New Naratif empowers Southeast Asians by giving them the information and tools to be fully engaged and participatory citizens.

October Open Meeting

Join us for our next Open Meeting, 7pm MYT/SGT on Tuesday 27 October 2020, at where we will discuss our latest Transparency Report and our new website! Sign up here.

Latest

Reporting In! 1 October 2019 to 31 March 2020

We believe in openness and transparency. As a matter of principle, we share how we’ve been doing, from the amount of content we’ve published to the state of our finances. Here's our report from the Oct 2019 - Mar 2020 (with accounts from Apr 2019 - Mar 2020).
  • New Naratif
journalism

Highlights

Members only

The Serpent Seekers of North Java

Catching snakes for their skin used to be a lucrative business in North Java. Now, with imports of snakes increasingly banned abroad and the use of buffalo hide as a substitute, snake catchers in Indonesia may soon have to find other sources of income.
  • Iqbal Kusumadirezza
journalism
Members only

Down and Out in Bandung’s Dollar City

In the 1960s, Bandung experienced a textile boom that brought prosperity and jobs to the area. In the present day, locals complain of endemic pollution and health problems linked to unscrupulous factories dumping their waste in the city’s waterways.
  • Adi Renaldi
  • Iqbal Kusumadirezza
journalism

Doth Indonesia Protest Too Much?

Aisyah Llewellyn talks to Damai Pakpahan and Dr. Ian Wilson about the recent protests, the historical background and impact of demonstrations in Indonesia, and what the future may bring with the upcoming regional elections.
  • Aisyah Llewellyn
podcast

More

The Elected Presidency and the Political Economy of Race in Singapore

With Singapore’s first racially reserved Presidential election looming, historian Thum Ping Tjin observes that the government’s much vaunted “Chinese-Malay-Indian-Others” model of managing race has historically increased racial tension and strife. So why do they cling to it?
  • Thum Ping Tjin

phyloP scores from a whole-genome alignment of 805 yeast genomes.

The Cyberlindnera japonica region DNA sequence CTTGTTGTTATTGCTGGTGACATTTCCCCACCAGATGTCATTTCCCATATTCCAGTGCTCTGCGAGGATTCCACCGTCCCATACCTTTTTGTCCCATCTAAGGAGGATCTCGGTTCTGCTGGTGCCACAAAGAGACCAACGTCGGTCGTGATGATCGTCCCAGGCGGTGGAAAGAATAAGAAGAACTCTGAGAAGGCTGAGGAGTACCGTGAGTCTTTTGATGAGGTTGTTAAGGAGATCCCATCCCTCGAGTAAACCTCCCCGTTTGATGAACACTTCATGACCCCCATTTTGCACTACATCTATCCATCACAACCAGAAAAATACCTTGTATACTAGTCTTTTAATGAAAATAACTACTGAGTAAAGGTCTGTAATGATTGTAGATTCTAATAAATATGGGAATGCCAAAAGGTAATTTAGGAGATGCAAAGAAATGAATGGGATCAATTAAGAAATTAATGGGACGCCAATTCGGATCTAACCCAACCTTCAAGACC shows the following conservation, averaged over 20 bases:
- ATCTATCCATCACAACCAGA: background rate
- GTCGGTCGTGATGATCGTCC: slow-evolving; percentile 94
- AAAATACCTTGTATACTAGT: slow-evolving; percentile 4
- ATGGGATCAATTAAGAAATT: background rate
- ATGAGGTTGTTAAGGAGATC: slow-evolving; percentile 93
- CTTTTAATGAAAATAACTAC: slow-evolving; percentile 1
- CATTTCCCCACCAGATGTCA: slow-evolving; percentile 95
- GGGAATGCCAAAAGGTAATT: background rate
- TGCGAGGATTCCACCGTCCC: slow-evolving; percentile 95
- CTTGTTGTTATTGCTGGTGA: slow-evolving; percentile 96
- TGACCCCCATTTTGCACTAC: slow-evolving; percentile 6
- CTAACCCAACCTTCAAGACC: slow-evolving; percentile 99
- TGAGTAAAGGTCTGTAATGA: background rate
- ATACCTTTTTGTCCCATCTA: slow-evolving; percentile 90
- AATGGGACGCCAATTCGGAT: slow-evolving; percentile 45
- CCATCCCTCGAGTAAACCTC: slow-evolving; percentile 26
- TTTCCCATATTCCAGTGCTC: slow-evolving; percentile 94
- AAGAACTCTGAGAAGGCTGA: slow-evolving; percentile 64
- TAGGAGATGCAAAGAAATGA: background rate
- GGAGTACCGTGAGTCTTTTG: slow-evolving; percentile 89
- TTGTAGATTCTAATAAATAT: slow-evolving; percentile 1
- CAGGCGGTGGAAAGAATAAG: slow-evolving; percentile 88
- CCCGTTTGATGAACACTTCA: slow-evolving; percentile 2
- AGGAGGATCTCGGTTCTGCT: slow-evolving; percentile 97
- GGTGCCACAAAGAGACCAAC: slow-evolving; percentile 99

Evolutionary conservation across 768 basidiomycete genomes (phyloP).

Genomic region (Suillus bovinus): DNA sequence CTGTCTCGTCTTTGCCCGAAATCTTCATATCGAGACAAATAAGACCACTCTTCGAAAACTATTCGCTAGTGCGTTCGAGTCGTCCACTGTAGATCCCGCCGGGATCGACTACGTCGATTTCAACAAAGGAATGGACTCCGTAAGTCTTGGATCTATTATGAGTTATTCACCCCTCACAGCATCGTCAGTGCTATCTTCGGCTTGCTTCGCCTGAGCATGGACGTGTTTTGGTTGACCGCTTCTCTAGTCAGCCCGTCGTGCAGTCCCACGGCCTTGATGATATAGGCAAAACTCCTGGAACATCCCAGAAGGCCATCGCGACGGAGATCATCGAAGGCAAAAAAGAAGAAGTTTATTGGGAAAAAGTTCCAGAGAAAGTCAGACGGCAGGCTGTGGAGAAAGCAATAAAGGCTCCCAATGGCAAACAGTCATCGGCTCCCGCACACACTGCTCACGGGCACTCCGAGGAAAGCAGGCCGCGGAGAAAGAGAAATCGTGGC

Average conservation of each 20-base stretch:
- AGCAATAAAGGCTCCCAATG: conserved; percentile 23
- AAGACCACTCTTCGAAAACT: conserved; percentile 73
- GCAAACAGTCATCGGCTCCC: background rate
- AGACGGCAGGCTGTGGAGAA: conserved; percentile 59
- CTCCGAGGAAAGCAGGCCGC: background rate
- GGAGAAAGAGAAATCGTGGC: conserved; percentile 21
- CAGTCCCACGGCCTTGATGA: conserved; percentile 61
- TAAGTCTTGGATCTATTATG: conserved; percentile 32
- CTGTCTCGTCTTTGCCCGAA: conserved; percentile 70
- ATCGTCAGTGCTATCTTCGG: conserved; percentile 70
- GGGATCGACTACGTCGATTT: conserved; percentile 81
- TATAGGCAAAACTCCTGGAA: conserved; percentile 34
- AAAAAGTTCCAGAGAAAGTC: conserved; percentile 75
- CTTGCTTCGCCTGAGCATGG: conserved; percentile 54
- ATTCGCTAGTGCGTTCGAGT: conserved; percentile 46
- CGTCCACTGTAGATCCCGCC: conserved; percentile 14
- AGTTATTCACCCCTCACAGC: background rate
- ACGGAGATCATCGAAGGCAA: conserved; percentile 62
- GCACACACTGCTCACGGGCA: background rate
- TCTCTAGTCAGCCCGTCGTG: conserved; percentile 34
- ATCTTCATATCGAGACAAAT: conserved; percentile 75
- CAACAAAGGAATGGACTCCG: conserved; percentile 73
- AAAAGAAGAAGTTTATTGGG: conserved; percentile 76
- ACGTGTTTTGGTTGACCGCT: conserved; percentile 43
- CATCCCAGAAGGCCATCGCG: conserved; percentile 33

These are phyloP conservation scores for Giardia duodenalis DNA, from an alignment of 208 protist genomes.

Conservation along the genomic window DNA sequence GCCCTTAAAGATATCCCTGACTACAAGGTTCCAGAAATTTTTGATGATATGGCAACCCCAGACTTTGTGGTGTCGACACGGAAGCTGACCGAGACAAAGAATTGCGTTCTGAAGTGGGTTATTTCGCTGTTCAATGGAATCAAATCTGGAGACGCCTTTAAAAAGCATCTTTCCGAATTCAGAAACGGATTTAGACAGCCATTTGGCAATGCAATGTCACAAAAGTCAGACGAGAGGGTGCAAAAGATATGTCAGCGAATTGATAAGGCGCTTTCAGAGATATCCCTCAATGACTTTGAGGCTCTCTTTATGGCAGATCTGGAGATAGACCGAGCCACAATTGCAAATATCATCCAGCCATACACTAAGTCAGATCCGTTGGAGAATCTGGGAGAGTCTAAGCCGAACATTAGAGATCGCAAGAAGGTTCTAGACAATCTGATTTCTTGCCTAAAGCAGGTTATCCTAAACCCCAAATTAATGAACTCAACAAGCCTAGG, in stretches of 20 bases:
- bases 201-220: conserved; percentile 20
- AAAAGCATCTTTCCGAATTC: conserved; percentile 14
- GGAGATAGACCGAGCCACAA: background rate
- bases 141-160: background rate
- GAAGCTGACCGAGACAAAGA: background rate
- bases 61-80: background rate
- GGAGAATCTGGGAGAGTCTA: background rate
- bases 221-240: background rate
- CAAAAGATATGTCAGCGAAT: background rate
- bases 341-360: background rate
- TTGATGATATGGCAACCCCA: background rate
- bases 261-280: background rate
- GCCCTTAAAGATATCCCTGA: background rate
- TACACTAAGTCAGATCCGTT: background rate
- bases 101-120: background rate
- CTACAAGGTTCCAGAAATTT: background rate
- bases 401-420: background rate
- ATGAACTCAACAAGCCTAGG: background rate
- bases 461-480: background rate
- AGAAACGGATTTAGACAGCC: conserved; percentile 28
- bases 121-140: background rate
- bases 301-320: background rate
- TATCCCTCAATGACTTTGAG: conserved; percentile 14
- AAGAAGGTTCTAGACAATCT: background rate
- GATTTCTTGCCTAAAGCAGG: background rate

video

Regardless of Race, Language or Religion...

Singapore’s long-cultivated image of being colour-blind meets its greatest challenger with the country’s first racially-predetermined presidential election.
  • Kirsten Han
journalism

Poor People Don’t Like Oats Either

How we imagine people—their capacities, values, and moral worth—shapes how we treat them. The myths, imaginations, and assumptions about poverty, wealth, welfare, and wellbeing in contemporary Singapore are important to confront because they affect how people are oriented to each other in society, how problems are defined and consequently how they are dealt with or overlooked.
  • Teo You Yenn
research

The Myth of the Malaysian Dream

Sabah and Sarawak’s long journey to autonomy is one which even its proponents say is doomed to failure.
  • Clarence Chua
journalism

Myths and Facts: Migrant Workers in Singapore

Singapore, as a society, is not able to properly comprehend, let alone address, the precise problems facing migrant workers, because of three pervasive myths about low-wage temporary migrant workers.
  • Charan Bal
research

Malay Wedding

Malaysian cartoonist Adi Nazri takes a look at the dos and don'ts of a traditional Malay wedding for a modern-day couple.
  • Adi Nazri
comic

Tanpa Menghiraukan Ras, Bahasa atau Agama

Citra Singapura yang telah lama dibudidayakan sebagai negara yang buta warna, menemui tantangan terbesarnya dengan pemilihan presiden pertama dimana kedudukan posisi tersebut sudah di tentukan sebelumnya.
  • Kirsten Han
  • Dewi Fitzpatrick
journalism

Mitos Impian Malaysia

Perjalanan panjang Sabah dan Sarawak menuju otonomi adalah sesuatu yang diyakini oleh para pendukungnya sekalipun untuk gagal.
  • Clarence Chua
journalism

Maze and Minefield: Reflections on Multiculturalism in Singapore

To work on multiculturalism in Singapore is to wander in a wondrous maze of diversities and their limitless combinations and exchanges. However, it is also to walk into a minefield of complexity, challenge and conflict in which one can easily get confused and lost, encounter misunderstanding and misjudgement, and experience uncertainty and anxiety.
  • Lai Ah Eng
research

Justifying Colonial Rule in Post-Colonial Singapore

Both the British colonial government and the post-independence People's Action Party government have used the same three myths to justify their policies. But how true are these myths?
  • Thum Ping Tjin
research

Rethinking Race: Beyond the CMIO Categorisations

In emphasising racial differences, we are also denying our commonality as members of the same nation. Being Chinese, Malay or Indian, means that we cannot just be Singaporean.
  • Laavanya Kathiravelu
research